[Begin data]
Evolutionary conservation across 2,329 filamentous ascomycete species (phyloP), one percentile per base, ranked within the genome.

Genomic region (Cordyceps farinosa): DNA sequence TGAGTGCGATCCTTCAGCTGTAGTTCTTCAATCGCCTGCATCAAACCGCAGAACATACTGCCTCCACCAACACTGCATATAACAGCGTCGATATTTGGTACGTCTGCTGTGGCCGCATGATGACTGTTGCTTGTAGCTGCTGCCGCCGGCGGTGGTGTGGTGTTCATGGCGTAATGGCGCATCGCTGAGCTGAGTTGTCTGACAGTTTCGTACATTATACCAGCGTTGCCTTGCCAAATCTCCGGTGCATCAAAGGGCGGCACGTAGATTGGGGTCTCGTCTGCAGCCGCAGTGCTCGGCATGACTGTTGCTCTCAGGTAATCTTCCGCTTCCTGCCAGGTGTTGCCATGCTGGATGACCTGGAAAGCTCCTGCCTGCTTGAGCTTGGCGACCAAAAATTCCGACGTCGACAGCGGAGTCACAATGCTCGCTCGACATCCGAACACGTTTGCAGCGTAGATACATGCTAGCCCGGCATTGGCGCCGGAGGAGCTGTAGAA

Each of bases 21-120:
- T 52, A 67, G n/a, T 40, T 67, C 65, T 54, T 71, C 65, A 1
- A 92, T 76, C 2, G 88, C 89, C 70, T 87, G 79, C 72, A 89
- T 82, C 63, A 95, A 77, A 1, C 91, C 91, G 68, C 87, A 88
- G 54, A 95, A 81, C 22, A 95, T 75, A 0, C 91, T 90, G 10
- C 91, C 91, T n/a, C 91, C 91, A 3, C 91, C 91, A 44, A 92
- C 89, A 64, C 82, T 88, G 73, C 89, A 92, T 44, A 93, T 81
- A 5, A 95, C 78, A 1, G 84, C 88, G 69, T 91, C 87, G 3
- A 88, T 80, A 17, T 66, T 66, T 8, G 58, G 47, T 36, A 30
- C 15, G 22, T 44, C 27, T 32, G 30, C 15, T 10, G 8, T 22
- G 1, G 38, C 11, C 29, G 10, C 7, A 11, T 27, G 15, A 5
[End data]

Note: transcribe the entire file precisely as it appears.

Evolutionary conservation across 2,329 filamentous ascomycete species (phyloP), one percentile per base, ranked within the genome.

Genomic region (Cordyceps farinosa): DNA sequence TGAGTGCGATCCTTCAGCTGTAGTTCTTCAATCGCCTGCATCAAACCGCAGAACATACTGCCTCCACCAACACTGCATATAACAGCGTCGATATTTGGTACGTCTGCTGTGGCCGCATGATGACTGTTGCTTGTAGCTGCTGCCGCCGGCGGTGGTGTGGTGTTCATGGCGTAATGGCGCATCGCTGAGCTGAGTTGTCTGACAGTTTCGTACATTATACCAGCGTTGCCTTGCCAAATCTCCGGTGCATCAAAGGGCGGCACGTAGATTGGGGTCTCGTCTGCAGCCGCAGTGCTCGGCATGACTGTTGCTCTCAGGTAATCTTCCGCTTCCTGCCAGGTGTTGCCATGCTGGATGACCTGGAAAGCTCCTGCCTGCTTGAGCTTGGCGACCAAAAATTCCGACGTCGACAGCGGAGTCACAATGCTCGCTCGACATCCGAACACGTTTGCAGCGTAGATACATGCTAGCCCGGCATTGGCGCCGGAGGAGCTGTAGAA

Each of bases 21-120:
- T 52, A 67, G n/a, T 40, T 67, C 65, T 54, T 71, C 65, A 1
- A 92, T 76, C 2, G 88, C 89, C 70, T 87, G 79, C 72, A 89
- T 82, C 63, A 95, A 77, A 1, C 91, C 91, G 68, C 87, A 88
- G 54, A 95, A 81, C 22, A 95, T 75, A 0, C 91, T 90, G 10
- C 91, C 91, T n/a, C 91, C 91, A 3, C 91, C 91, A 44, A 92
- C 89, A 64, C 82, T 88, G 73, C 89, A 92, T 44, A 93, T 81
- A 5, A 95, C 78, A 1, G 84, C 88, G 69, T 91, C 87, G 3
- A 88, T 80, A 17, T 66, T 66, T 8, G 58, G 47, T 36, A 30
- C 15, G 22, T 44, C 27, T 32, G 30, C 15, T 10, G 8, T 22
- G 1, G 38, C 11, C 29, G 10, C 7, A 11, T 27, G 15, A 5